What is a pre-registered car? Things to consider before buying

What is a pre-registered car? Things to consider before buying
You might have seen adverts for pre-registered cars and wondered what the term means. In short, a pre-registered car gives you the chance to drive away in something new for the price of a used motor.

But what are the pros and cons of buying a pre-registered car and what do you need to know before you sign on the dotted line? Allow us to be your guide.

What is a pre-registered car?

A pre-registered car is a new vehicle purchased by the dealer and registered in their name, meaning their name is the first on the registration document. These cars are delivered on the back of a transporter and are unlikely to leave the forecourt until they are sold.

The dealer does this to hit sales targets and receive a bonus from the manufacturer who in turn is then able to report a high number of sales, which is good for PR and for stealing a march over its competitors and all the while the customer normally gets a new car for a cheaper price.

In theory, everybody should win. 

However, there are some cons for the buyer to be aware of before making the purchase.

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The benefits of buying a pre-registered car

The benefits of buying a pre-registered car

The good news for motorists are the potentially big discounts available on certain cars.

These can range from 5% to 25%, depending on the make, model and time of year. These cars will have fewer than 200 miles on the clock and be less than six months old.

More often than not, the cars could be just a few weeks old and will have single figures on the odometer.

This means a pre-registered car will look, feel and even smell like a brand new car, but remember, it isn’t.

The pros

  • Instant delivery available
  • Massive savings compared to the list price
  • Might be well equipped with some tasty options
  • There’s room for haggling, as you know the dealer will be keen to shift the stock
  • Cars tend to be the most popular models, trim levels and engines

The cons

  • The car is technically secondhand
  • You’re the second name on the logbook
  • There’s no opportunity to change the specification
  • You’re unable to customise the car to suit your needs
  • Resale values will be affected as it’s no longer a ‘one-owner car’
  • Warranty and breakdown cover will be reduced

When is the best time to buy a pre-registered car?

Dealers will have the most stock during the plate changes in March and September, so your choice and chances of getting a great deal are heightened at the beginning of these months.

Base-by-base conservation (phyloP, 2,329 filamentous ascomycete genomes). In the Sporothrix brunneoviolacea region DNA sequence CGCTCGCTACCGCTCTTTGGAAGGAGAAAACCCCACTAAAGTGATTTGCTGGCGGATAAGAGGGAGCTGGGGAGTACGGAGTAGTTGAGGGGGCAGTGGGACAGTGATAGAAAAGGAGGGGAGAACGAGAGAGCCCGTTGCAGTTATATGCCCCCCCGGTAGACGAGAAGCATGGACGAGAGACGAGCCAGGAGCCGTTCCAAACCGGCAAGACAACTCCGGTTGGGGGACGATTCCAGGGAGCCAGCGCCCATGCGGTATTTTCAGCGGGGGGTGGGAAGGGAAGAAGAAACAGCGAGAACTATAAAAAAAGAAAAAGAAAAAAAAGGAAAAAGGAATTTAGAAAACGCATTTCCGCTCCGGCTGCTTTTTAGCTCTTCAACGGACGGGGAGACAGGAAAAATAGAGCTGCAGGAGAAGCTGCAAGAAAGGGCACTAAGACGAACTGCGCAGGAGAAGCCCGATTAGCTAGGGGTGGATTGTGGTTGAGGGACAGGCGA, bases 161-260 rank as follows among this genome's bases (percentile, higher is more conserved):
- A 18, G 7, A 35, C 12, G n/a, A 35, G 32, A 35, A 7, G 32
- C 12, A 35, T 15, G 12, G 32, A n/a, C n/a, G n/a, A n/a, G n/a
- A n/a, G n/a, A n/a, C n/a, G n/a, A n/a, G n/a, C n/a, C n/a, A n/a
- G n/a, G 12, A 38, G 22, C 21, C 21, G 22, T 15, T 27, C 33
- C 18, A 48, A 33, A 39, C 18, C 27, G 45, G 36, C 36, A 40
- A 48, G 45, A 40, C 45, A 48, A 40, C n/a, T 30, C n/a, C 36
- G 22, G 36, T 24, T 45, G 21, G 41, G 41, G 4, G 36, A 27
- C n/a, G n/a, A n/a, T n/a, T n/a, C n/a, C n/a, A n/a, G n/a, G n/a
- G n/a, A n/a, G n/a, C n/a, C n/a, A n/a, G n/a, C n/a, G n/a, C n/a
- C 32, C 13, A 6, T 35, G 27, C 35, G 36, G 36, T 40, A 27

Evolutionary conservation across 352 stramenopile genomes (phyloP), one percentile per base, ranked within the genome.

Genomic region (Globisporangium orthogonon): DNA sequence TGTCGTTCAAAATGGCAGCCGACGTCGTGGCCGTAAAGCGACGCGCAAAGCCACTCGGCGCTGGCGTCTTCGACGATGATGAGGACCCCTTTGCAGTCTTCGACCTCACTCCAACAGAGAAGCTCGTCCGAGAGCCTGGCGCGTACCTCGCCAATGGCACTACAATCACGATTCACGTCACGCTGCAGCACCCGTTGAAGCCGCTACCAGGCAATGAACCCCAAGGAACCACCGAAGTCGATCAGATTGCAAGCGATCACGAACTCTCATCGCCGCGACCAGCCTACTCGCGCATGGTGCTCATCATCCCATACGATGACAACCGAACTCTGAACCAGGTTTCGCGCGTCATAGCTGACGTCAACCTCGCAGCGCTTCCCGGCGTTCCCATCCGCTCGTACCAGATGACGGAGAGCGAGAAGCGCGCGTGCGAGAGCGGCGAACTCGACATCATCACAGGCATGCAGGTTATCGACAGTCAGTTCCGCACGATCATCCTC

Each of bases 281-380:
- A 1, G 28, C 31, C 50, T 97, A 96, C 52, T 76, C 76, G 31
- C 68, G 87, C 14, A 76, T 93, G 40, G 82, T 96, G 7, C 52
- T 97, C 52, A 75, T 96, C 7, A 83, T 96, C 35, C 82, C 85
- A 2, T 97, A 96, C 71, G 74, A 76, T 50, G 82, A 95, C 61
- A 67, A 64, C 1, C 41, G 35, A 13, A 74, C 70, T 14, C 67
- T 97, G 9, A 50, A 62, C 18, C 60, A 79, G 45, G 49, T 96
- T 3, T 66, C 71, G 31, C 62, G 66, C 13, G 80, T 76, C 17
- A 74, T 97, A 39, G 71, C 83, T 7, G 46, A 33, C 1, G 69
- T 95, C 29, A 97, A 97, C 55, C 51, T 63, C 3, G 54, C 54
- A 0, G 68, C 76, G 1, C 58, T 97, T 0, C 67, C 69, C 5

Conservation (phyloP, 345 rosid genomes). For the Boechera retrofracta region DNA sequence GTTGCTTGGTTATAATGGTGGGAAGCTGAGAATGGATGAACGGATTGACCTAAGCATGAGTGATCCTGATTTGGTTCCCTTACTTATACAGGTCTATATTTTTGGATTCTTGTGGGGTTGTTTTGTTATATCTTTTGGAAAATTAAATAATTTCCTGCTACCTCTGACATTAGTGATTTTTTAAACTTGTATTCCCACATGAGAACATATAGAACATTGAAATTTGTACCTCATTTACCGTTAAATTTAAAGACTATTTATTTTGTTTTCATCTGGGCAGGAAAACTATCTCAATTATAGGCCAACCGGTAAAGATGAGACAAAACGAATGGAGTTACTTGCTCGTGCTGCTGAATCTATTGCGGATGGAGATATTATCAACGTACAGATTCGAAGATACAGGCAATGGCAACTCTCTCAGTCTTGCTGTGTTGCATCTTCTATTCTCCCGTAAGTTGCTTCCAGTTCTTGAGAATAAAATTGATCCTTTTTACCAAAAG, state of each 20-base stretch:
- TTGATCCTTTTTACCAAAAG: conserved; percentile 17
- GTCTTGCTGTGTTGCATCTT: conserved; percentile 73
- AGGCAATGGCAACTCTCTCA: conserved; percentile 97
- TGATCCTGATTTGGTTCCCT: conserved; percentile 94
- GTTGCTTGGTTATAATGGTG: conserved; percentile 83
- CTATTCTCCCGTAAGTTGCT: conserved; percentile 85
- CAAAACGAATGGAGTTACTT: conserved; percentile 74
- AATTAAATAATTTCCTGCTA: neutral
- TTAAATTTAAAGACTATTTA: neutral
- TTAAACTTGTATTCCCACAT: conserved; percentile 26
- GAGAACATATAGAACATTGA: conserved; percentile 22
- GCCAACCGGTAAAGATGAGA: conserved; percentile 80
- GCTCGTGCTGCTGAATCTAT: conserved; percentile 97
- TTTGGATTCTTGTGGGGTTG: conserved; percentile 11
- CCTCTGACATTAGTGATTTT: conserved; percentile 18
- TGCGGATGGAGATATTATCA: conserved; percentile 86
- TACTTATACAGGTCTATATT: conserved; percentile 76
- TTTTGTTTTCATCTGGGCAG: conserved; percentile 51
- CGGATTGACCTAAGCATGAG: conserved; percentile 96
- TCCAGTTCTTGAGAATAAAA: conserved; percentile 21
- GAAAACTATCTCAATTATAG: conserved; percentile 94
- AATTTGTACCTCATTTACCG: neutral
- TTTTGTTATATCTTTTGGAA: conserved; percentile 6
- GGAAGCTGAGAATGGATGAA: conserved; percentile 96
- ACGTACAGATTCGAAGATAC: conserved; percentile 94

Otherwise, look to buy at the end of the month or financial quarter, as the dealer will be under pressure to hit its monthly targets.

READ MORE: How a used car inspection can save you money in the long run

What is an ex-demo?

What is an ex demo car

A dealer might advertise the car under a number of different banners, including pre-registered, self-registered, ex-demo, or delivery mileage. With the exception of ex-demo, they are fundamentally the same thing.

A pre-registered car should not be confused with an ex-demo, or ex-demonstrator. These cars will be driven on the road and will be used to ferry customers, provide demonstration drives and as transport for dealer staff.

These cars tend to be ‘fully loaded’ with the most desirable options and available with some hefty discounts. On the flip side, they are well used and might even have the odd blemish or two. Use any faults as a negotiation tool.

Tips for buying

Buying a pre-registered car is no different to buying a used vehicle in the sense that you have no control over the colour, trim, engine or options fitted to the car.

With this in mind, you should go car shopping with a plan: make a note of your ‘must-haves’ and secure a car that genuinely suits your needs. Don’t be swayed into buying the wrong car as the result of achieving a seemingly big discount.

If the dealer doesn’t have the right car for you, walk away and try again in a few weeks. The availability of pre-registered cars works in cycles: one month there might be a huge selection, the next month there might be nothing available. Be patient.

READ MORE: Do private car sales cost more?

Make sure you leave the dealer with section 10 (new keeper supplement) of the V5C/2, as the DVLA will need to be notified about the change of keeper details. Also, the warranty and breakdown cover will need to be transferred to your name, so ensure this happens.

It’s also worth considering a new car on a PCP (Personal Contract Plan) deal. The difference in cost might be marginal and you’ll able to order the car that’s right for you.

Finally, ‘like-for-like’ car insurance, in which an insurer will replace a stolen or written-off car with a new one within the first year of registration, will no longer apply. This is because you’re the second owner. If this is a concern, you might want to explore the benefits of GAP (Guaranteed Asset Protection) insurance.

For more information, visit our car buying and selling guide section.